Right Of First Refusal (ROFR): What Is It?
If you’re in the market to buy a home, you’ll likely come across different clauses and acronyms that define what you can and can’t do when buying (or selling) real property.
Let’s explore one popular acronym: ROFR, which stands for right of first refusal. We’ll discuss how it’s used in real estate negotiations and whether it’s right for you.
What Is Right Of First Refusal In Real Estate?
In real estate, right of first refusal (ROFR) is granted through a special contract that gives a home buyer the right to make an offer on a property before other buyers.
If you’re in the market to buy a new house and find the perfect property – but it’s not for sale – it may seem like a lost cause, but that’s not necessarily the case. A ROFR clause gives a buyer the first chance to purchase a property if and when the seller decides to sell.
Under this agreement, the seller is obligated to contact the buyer, also known as the ROFR holder, and offer them the first opportunity to purchase the property. If the ROFR holder decides they no longer want to buy the property, the seller can start to accept other offers.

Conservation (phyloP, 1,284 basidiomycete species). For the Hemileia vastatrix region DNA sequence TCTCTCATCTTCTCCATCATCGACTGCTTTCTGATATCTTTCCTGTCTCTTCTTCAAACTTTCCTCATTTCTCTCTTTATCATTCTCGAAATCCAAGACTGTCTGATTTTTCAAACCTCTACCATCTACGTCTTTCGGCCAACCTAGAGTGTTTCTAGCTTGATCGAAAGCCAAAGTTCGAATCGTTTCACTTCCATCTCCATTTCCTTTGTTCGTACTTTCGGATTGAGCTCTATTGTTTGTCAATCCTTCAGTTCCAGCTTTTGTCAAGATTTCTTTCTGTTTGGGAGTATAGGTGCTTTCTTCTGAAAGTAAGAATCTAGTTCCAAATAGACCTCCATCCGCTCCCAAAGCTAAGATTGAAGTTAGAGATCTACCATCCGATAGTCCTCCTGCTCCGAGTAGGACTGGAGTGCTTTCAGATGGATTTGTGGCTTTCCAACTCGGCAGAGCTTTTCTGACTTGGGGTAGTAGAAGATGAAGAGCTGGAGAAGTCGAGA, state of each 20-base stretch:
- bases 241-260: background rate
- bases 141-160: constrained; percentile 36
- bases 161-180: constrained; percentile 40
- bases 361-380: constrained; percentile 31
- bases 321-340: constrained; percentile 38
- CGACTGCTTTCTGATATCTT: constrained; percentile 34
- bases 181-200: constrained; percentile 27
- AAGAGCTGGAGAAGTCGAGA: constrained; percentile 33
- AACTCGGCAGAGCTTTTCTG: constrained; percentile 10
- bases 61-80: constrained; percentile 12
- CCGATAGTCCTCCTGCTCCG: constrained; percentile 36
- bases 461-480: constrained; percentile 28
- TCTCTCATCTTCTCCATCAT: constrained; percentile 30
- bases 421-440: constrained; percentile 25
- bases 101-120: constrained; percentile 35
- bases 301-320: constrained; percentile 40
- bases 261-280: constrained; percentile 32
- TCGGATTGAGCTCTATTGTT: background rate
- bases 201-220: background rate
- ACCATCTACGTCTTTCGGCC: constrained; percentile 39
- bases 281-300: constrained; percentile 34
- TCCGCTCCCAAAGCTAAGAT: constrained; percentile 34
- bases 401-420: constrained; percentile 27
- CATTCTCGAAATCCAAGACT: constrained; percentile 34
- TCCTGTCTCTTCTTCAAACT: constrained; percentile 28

How Does Right Of First Refusal Work?
Right of first refusal is negotiated before a homeowner lists a property. When the property comes on the market, there’s typically a time limit or window on negotiations between the buyer and property owner. If the deadline expiresor the buyer decides not to purchase the property, the seller is free to sell the home to another buyer.
Right of first refusal typically applies in several scenarios, such as:
- A real estate agent sees a property that’s highly desired by their client, but the property isn’t for sale yet.
- A tenant wants to purchase their rental property or unit from their landlord when their lease ends.
- A family member wants to give another family member a first pass at buying a family property.
ROFO Vs. ROFR
Right of first offer (ROFO) allows a buyer to make the first move when a homeowner wants to sell. Unlike a right of first refusal where an owner may be obligated to sell to the interested buyer under the contract’s terms, the seller is free to market the property to other buyers.
The prospective buyer has a specified window of time to put together an offer, which the seller can either accept or reject. If the seller can’t get a better offer from another buyer, they can accept the ROFO holder’s offer that they initially rejected.
How Do You Enter A Right Of First Refusal Agreement?